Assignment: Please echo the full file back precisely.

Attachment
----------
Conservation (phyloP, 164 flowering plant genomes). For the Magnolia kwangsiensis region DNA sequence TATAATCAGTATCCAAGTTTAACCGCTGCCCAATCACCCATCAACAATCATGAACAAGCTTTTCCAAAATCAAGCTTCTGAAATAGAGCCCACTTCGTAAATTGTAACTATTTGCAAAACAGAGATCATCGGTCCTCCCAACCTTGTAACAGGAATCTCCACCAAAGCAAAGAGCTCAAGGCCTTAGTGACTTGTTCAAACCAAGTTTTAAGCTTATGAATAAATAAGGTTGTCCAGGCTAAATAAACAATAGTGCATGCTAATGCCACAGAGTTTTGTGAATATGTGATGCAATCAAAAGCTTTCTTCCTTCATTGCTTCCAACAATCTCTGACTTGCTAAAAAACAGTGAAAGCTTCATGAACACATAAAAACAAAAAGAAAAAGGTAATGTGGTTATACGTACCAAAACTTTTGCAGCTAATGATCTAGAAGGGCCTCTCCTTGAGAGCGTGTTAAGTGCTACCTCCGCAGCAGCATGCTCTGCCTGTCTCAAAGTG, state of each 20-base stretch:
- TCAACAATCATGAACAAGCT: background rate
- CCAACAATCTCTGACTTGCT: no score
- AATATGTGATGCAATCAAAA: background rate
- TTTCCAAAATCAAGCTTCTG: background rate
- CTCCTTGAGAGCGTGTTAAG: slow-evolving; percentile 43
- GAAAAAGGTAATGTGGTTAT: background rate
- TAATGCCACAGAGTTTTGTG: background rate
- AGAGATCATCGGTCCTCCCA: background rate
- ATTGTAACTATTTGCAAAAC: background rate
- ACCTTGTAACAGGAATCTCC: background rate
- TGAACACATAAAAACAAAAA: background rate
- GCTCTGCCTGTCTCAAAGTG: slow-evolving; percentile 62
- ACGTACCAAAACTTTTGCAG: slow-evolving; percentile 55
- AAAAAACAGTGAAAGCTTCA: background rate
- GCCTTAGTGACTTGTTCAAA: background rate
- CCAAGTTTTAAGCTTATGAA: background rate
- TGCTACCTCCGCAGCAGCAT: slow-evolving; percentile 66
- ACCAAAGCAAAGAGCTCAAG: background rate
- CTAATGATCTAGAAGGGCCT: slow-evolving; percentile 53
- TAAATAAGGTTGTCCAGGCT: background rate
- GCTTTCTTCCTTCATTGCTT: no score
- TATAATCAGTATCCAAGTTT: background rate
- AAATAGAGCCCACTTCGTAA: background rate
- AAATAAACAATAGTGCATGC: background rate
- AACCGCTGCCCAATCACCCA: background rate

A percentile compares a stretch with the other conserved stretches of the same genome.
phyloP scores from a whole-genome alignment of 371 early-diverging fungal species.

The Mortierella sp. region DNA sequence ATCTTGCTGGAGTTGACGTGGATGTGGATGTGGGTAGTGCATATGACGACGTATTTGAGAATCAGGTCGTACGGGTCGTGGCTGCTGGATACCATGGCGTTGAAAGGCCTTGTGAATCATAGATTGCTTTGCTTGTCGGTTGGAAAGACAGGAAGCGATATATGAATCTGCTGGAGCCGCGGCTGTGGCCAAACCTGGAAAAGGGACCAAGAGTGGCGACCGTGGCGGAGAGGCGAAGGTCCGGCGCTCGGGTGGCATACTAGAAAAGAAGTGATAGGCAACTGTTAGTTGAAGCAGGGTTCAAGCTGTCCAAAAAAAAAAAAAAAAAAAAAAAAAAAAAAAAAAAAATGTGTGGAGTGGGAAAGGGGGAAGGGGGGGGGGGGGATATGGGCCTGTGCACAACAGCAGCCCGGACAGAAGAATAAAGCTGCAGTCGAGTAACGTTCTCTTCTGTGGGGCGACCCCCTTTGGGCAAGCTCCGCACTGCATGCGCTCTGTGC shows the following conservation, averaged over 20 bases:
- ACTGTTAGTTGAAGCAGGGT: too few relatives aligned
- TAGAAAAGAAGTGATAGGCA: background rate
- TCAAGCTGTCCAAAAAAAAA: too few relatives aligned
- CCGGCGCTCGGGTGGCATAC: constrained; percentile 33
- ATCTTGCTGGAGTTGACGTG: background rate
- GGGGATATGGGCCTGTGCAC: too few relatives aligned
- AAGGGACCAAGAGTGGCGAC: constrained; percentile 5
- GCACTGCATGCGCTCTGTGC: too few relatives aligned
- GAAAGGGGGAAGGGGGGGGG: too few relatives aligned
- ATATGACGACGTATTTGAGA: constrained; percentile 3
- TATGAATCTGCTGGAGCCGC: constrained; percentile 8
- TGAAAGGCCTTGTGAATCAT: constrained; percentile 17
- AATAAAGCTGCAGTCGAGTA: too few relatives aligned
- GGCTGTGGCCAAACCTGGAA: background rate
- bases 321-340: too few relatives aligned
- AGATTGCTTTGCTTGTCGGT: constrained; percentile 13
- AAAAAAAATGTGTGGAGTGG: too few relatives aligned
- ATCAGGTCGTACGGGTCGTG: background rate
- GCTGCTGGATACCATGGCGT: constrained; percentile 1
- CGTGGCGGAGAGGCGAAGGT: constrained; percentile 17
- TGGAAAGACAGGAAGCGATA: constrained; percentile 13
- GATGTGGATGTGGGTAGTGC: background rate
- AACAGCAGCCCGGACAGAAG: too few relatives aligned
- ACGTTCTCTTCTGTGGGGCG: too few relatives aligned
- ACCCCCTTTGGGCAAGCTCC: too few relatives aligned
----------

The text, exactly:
Conservation (phyloP, 164 flowering plant genomes). For the Magnolia kwangsiensis region DNA sequence TATAATCAGTATCCAAGTTTAACCGCTGCCCAATCACCCATCAACAATCATGAACAAGCTTTTCCAAAATCAAGCTTCTGAAATAGAGCCCACTTCGTAAATTGTAACTATTTGCAAAACAGAGATCATCGGTCCTCCCAACCTTGTAACAGGAATCTCCACCAAAGCAAAGAGCTCAAGGCCTTAGTGACTTGTTCAAACCAAGTTTTAAGCTTATGAATAAATAAGGTTGTCCAGGCTAAATAAACAATAGTGCATGCTAATGCCACAGAGTTTTGTGAATATGTGATGCAATCAAAAGCTTTCTTCCTTCATTGCTTCCAACAATCTCTGACTTGCTAAAAAACAGTGAAAGCTTCATGAACACATAAAAACAAAAAGAAAAAGGTAATGTGGTTATACGTACCAAAACTTTTGCAGCTAATGATCTAGAAGGGCCTCTCCTTGAGAGCGTGTTAAGTGCTACCTCCGCAGCAGCATGCTCTGCCTGTCTCAAAGTG, state of each 20-base stretch:
- TCAACAATCATGAACAAGCT: background rate
- CCAACAATCTCTGACTTGCT: no score
- AATATGTGATGCAATCAAAA: background rate
- TTTCCAAAATCAAGCTTCTG: background rate
- CTCCTTGAGAGCGTGTTAAG: slow-evolving; percentile 43
- GAAAAAGGTAATGTGGTTAT: background rate
- TAATGCCACAGAGTTTTGTG: background rate
- AGAGATCATCGGTCCTCCCA: background rate
- ATTGTAACTATTTGCAAAAC: background rate
- ACCTTGTAACAGGAATCTCC: background rate
- TGAACACATAAAAACAAAAA: background rate
- GCTCTGCCTGTCTCAAAGTG: slow-evolving; percentile 62
- ACGTACCAAAACTTTTGCAG: slow-evolving; percentile 55
- AAAAAACAGTGAAAGCTTCA: background rate
- GCCTTAGTGACTTGTTCAAA: background rate
- CCAAGTTTTAAGCTTATGAA: background rate
- TGCTACCTCCGCAGCAGCAT: slow-evolving; percentile 66
- ACCAAAGCAAAGAGCTCAAG: background rate
- CTAATGATCTAGAAGGGCCT: slow-evolving; percentile 53
- TAAATAAGGTTGTCCAGGCT: background rate
- GCTTTCTTCCTTCATTGCTT: no score
- TATAATCAGTATCCAAGTTT: background rate
- AAATAGAGCCCACTTCGTAA: background rate
- AAATAAACAATAGTGCATGC: background rate
- AACCGCTGCCCAATCACCCA: background rate

A percentile compares a stretch with the other conserved stretches of the same genome.
phyloP scores from a whole-genome alignment of 371 early-diverging fungal species.

The Mortierella sp. region DNA sequence ATCTTGCTGGAGTTGACGTGGATGTGGATGTGGGTAGTGCATATGACGACGTATTTGAGAATCAGGTCGTACGGGTCGTGGCTGCTGGATACCATGGCGTTGAAAGGCCTTGTGAATCATAGATTGCTTTGCTTGTCGGTTGGAAAGACAGGAAGCGATATATGAATCTGCTGGAGCCGCGGCTGTGGCCAAACCTGGAAAAGGGACCAAGAGTGGCGACCGTGGCGGAGAGGCGAAGGTCCGGCGCTCGGGTGGCATACTAGAAAAGAAGTGATAGGCAACTGTTAGTTGAAGCAGGGTTCAAGCTGTCCAAAAAAAAAAAAAAAAAAAAAAAAAAAAAAAAAAAAATGTGTGGAGTGGGAAAGGGGGAAGGGGGGGGGGGGGATATGGGCCTGTGCACAACAGCAGCCCGGACAGAAGAATAAAGCTGCAGTCGAGTAACGTTCTCTTCTGTGGGGCGACCCCCTTTGGGCAAGCTCCGCACTGCATGCGCTCTGTGC shows the following conservation, averaged over 20 bases:
- ACTGTTAGTTGAAGCAGGGT: too few relatives aligned
- TAGAAAAGAAGTGATAGGCA: background rate
- TCAAGCTGTCCAAAAAAAAA: too few relatives aligned
- CCGGCGCTCGGGTGGCATAC: constrained; percentile 33
- ATCTTGCTGGAGTTGACGTG: background rate
- GGGGATATGGGCCTGTGCAC: too few relatives aligned
- AAGGGACCAAGAGTGGCGAC: constrained; percentile 5
- GCACTGCATGCGCTCTGTGC: too few relatives aligned
- GAAAGGGGGAAGGGGGGGGG: too few relatives aligned
- ATATGACGACGTATTTGAGA: constrained; percentile 3
- TATGAATCTGCTGGAGCCGC: constrained; percentile 8
- TGAAAGGCCTTGTGAATCAT: constrained; percentile 17
- AATAAAGCTGCAGTCGAGTA: too few relatives aligned
- GGCTGTGGCCAAACCTGGAA: background rate
- bases 321-340: too few relatives aligned
- AGATTGCTTTGCTTGTCGGT: constrained; percentile 13
- AAAAAAAATGTGTGGAGTGG: too few relatives aligned
- ATCAGGTCGTACGGGTCGTG: background rate
- GCTGCTGGATACCATGGCGT: constrained; percentile 1
- CGTGGCGGAGAGGCGAAGGT: constrained; percentile 17
- TGGAAAGACAGGAAGCGATA: constrained; percentile 13
- GATGTGGATGTGGGTAGTGC: background rate
- AACAGCAGCCCGGACAGAAG: too few relatives aligned
- ACGTTCTCTTCTGTGGGGCG: too few relatives aligned
- ACCCCCTTTGGGCAAGCTCC: too few relatives aligned